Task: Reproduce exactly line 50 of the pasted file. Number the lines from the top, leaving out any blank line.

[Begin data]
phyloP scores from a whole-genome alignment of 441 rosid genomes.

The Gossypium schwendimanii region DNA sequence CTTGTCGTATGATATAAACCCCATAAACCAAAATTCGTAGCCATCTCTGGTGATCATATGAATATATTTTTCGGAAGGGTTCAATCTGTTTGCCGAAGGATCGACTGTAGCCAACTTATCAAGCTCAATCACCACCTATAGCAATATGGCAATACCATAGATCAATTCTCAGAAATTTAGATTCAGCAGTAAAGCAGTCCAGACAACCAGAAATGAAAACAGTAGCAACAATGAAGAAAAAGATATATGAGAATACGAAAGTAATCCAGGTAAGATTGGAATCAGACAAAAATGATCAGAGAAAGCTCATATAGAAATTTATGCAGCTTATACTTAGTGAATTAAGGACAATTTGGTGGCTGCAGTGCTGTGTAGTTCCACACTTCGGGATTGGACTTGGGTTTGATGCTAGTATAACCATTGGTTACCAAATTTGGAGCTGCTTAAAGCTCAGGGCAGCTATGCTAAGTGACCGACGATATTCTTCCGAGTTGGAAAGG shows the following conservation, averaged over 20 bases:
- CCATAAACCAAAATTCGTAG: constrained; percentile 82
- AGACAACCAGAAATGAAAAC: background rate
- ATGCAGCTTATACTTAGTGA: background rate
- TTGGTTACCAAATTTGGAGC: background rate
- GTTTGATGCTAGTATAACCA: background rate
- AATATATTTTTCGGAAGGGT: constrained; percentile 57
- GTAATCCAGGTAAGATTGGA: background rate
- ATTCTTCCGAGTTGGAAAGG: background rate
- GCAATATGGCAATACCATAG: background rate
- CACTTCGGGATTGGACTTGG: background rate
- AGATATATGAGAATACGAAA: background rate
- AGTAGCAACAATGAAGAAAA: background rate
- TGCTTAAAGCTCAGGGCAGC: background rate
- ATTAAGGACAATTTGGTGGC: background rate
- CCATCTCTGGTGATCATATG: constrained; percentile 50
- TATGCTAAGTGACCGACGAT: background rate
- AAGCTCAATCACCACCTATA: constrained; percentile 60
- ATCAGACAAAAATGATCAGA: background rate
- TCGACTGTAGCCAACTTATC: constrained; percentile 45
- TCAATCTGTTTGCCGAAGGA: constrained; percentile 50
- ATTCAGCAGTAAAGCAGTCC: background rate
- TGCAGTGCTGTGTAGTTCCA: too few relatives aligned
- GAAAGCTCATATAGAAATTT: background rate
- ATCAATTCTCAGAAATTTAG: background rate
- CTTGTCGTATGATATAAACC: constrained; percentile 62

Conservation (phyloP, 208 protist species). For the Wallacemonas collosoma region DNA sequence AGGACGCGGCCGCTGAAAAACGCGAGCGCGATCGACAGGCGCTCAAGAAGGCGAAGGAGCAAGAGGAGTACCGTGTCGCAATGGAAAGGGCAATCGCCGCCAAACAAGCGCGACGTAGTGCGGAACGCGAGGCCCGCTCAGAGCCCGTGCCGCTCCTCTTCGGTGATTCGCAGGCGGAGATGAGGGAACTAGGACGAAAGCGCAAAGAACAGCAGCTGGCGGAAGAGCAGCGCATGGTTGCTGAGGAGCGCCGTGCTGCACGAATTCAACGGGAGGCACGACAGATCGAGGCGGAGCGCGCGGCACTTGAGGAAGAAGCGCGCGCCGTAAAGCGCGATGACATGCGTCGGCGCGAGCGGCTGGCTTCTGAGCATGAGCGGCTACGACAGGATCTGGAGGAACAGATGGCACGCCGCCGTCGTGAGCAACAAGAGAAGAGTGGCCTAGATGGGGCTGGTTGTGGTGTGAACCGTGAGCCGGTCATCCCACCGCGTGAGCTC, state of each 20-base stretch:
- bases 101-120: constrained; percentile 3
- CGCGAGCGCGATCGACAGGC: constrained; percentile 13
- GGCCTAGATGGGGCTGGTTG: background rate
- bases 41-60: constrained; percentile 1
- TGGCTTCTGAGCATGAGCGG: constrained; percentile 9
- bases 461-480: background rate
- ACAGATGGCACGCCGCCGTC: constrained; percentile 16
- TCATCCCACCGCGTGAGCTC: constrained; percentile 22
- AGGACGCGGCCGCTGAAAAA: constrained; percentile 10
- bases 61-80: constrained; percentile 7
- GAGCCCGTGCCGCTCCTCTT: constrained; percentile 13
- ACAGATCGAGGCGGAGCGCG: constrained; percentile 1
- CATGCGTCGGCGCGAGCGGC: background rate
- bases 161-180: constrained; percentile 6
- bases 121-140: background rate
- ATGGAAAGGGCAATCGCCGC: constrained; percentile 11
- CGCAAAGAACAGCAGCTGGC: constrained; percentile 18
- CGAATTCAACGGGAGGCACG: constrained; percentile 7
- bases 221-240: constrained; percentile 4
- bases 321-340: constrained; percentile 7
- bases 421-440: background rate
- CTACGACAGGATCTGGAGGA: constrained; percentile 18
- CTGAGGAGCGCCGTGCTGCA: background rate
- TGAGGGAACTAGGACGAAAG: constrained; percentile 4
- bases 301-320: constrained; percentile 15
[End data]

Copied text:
- CTACGACAGGATCTGGAGGA: constrained; percentile 18